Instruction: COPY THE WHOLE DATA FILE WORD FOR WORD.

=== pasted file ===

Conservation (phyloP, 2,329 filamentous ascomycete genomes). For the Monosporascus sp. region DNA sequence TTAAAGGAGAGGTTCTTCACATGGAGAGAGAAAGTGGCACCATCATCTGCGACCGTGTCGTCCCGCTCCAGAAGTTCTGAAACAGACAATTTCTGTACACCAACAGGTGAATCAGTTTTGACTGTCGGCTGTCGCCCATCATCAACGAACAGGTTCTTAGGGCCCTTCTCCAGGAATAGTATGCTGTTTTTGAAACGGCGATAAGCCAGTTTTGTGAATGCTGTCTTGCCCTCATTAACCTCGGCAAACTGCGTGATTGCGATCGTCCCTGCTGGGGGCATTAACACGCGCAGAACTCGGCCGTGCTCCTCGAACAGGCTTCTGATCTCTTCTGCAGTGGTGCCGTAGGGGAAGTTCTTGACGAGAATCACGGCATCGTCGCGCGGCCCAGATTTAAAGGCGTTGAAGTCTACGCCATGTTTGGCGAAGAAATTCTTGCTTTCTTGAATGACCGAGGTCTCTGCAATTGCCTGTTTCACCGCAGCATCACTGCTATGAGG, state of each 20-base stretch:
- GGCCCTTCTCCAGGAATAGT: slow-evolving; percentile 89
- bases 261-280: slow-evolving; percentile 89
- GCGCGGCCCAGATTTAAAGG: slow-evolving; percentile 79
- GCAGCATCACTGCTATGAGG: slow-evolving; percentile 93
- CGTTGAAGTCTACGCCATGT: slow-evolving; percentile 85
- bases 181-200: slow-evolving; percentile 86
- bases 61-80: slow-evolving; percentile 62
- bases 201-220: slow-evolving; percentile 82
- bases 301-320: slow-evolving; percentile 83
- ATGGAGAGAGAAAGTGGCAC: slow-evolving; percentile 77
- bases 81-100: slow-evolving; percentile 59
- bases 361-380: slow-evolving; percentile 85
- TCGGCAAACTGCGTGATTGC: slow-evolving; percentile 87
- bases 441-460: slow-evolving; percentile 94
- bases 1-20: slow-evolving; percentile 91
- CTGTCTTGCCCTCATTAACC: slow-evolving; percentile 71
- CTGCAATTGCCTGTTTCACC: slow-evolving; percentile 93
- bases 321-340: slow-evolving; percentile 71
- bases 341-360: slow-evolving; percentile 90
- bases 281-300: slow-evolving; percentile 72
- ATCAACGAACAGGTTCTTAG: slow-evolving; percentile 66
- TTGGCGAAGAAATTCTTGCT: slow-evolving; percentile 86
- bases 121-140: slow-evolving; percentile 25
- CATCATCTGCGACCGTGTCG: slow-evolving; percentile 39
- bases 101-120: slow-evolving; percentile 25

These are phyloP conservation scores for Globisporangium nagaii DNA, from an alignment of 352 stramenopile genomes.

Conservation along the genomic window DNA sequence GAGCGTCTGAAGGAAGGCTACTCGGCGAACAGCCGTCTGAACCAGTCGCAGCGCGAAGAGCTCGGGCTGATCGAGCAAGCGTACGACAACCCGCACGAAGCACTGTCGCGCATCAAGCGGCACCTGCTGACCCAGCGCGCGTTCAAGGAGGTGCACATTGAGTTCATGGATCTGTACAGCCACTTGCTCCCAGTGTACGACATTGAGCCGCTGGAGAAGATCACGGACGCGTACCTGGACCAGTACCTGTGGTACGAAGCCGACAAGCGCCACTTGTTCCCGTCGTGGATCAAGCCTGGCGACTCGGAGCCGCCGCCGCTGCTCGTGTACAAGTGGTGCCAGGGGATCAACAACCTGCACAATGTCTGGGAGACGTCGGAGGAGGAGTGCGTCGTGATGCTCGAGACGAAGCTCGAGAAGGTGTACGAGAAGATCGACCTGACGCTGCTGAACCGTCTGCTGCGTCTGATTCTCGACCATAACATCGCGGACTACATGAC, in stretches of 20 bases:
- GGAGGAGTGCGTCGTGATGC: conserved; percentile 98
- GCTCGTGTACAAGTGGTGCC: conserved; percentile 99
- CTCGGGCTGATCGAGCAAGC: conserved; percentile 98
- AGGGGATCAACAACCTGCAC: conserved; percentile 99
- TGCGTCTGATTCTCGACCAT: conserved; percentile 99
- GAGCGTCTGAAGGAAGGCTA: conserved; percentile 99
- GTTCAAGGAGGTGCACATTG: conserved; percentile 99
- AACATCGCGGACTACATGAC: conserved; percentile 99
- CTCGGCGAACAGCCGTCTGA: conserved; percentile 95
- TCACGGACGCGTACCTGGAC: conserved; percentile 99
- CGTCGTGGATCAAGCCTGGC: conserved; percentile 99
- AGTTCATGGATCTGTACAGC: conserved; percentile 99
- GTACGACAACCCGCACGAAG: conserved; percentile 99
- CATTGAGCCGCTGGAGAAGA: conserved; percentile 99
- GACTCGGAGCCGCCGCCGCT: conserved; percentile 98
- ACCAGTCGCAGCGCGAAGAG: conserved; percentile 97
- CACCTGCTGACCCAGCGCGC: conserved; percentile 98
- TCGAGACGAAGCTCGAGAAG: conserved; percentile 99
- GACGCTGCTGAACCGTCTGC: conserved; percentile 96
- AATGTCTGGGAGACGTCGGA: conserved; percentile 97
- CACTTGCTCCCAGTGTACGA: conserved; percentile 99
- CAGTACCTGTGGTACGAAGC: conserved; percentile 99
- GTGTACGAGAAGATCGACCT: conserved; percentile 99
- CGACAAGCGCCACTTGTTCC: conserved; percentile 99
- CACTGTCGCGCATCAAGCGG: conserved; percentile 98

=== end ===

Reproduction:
Conservation (phyloP, 2,329 filamentous ascomycete genomes). For the Monosporascus sp. region DNA sequence TTAAAGGAGAGGTTCTTCACATGGAGAGAGAAAGTGGCACCATCATCTGCGACCGTGTCGTCCCGCTCCAGAAGTTCTGAAACAGACAATTTCTGTACACCAACAGGTGAATCAGTTTTGACTGTCGGCTGTCGCCCATCATCAACGAACAGGTTCTTAGGGCCCTTCTCCAGGAATAGTATGCTGTTTTTGAAACGGCGATAAGCCAGTTTTGTGAATGCTGTCTTGCCCTCATTAACCTCGGCAAACTGCGTGATTGCGATCGTCCCTGCTGGGGGCATTAACACGCGCAGAACTCGGCCGTGCTCCTCGAACAGGCTTCTGATCTCTTCTGCAGTGGTGCCGTAGGGGAAGTTCTTGACGAGAATCACGGCATCGTCGCGCGGCCCAGATTTAAAGGCGTTGAAGTCTACGCCATGTTTGGCGAAGAAATTCTTGCTTTCTTGAATGACCGAGGTCTCTGCAATTGCCTGTTTCACCGCAGCATCACTGCTATGAGG, state of each 20-base stretch:
- GGCCCTTCTCCAGGAATAGT: slow-evolving; percentile 89
- bases 261-280: slow-evolving; percentile 89
- GCGCGGCCCAGATTTAAAGG: slow-evolving; percentile 79
- GCAGCATCACTGCTATGAGG: slow-evolving; percentile 93
- CGTTGAAGTCTACGCCATGT: slow-evolving; percentile 85
- bases 181-200: slow-evolving; percentile 86
- bases 61-80: slow-evolving; percentile 62
- bases 201-220: slow-evolving; percentile 82
- bases 301-320: slow-evolving; percentile 83
- ATGGAGAGAGAAAGTGGCAC: slow-evolving; percentile 77
- bases 81-100: slow-evolving; percentile 59
- bases 361-380: slow-evolving; percentile 85
- TCGGCAAACTGCGTGATTGC: slow-evolving; percentile 87
- bases 441-460: slow-evolving; percentile 94
- bases 1-20: slow-evolving; percentile 91
- CTGTCTTGCCCTCATTAACC: slow-evolving; percentile 71
- CTGCAATTGCCTGTTTCACC: slow-evolving; percentile 93
- bases 321-340: slow-evolving; percentile 71
- bases 341-360: slow-evolving; percentile 90
- bases 281-300: slow-evolving; percentile 72
- ATCAACGAACAGGTTCTTAG: slow-evolving; percentile 66
- TTGGCGAAGAAATTCTTGCT: slow-evolving; percentile 86
- bases 121-140: slow-evolving; percentile 25
- CATCATCTGCGACCGTGTCG: slow-evolving; percentile 39
- bases 101-120: slow-evolving; percentile 25

These are phyloP conservation scores for Globisporangium nagaii DNA, from an alignment of 352 stramenopile genomes.

Conservation along the genomic window DNA sequence GAGCGTCTGAAGGAAGGCTACTCGGCGAACAGCCGTCTGAACCAGTCGCAGCGCGAAGAGCTCGGGCTGATCGAGCAAGCGTACGACAACCCGCACGAAGCACTGTCGCGCATCAAGCGGCACCTGCTGACCCAGCGCGCGTTCAAGGAGGTGCACATTGAGTTCATGGATCTGTACAGCCACTTGCTCCCAGTGTACGACATTGAGCCGCTGGAGAAGATCACGGACGCGTACCTGGACCAGTACCTGTGGTACGAAGCCGACAAGCGCCACTTGTTCCCGTCGTGGATCAAGCCTGGCGACTCGGAGCCGCCGCCGCTGCTCGTGTACAAGTGGTGCCAGGGGATCAACAACCTGCACAATGTCTGGGAGACGTCGGAGGAGGAGTGCGTCGTGATGCTCGAGACGAAGCTCGAGAAGGTGTACGAGAAGATCGACCTGACGCTGCTGAACCGTCTGCTGCGTCTGATTCTCGACCATAACATCGCGGACTACATGAC, in stretches of 20 bases:
- GGAGGAGTGCGTCGTGATGC: conserved; percentile 98
- GCTCGTGTACAAGTGGTGCC: conserved; percentile 99
- CTCGGGCTGATCGAGCAAGC: conserved; percentile 98
- AGGGGATCAACAACCTGCAC: conserved; percentile 99
- TGCGTCTGATTCTCGACCAT: conserved; percentile 99
- GAGCGTCTGAAGGAAGGCTA: conserved; percentile 99
- GTTCAAGGAGGTGCACATTG: conserved; percentile 99
- AACATCGCGGACTACATGAC: conserved; percentile 99
- CTCGGCGAACAGCCGTCTGA: conserved; percentile 95
- TCACGGACGCGTACCTGGAC: conserved; percentile 99
- CGTCGTGGATCAAGCCTGGC: conserved; percentile 99
- AGTTCATGGATCTGTACAGC: conserved; percentile 99
- GTACGACAACCCGCACGAAG: conserved; percentile 99
- CATTGAGCCGCTGGAGAAGA: conserved; percentile 99
- GACTCGGAGCCGCCGCCGCT: conserved; percentile 98
- ACCAGTCGCAGCGCGAAGAG: conserved; percentile 97
- CACCTGCTGACCCAGCGCGC: conserved; percentile 98
- TCGAGACGAAGCTCGAGAAG: conserved; percentile 99
- GACGCTGCTGAACCGTCTGC: conserved; percentile 96
- AATGTCTGGGAGACGTCGGA: conserved; percentile 97
- CACTTGCTCCCAGTGTACGA: conserved; percentile 99
- CAGTACCTGTGGTACGAAGC: conserved; percentile 99
- GTGTACGAGAAGATCGACCT: conserved; percentile 99
- CGACAAGCGCCACTTGTTCC: conserved; percentile 99
- CACTGTCGCGCATCAAGCGG: conserved; percentile 98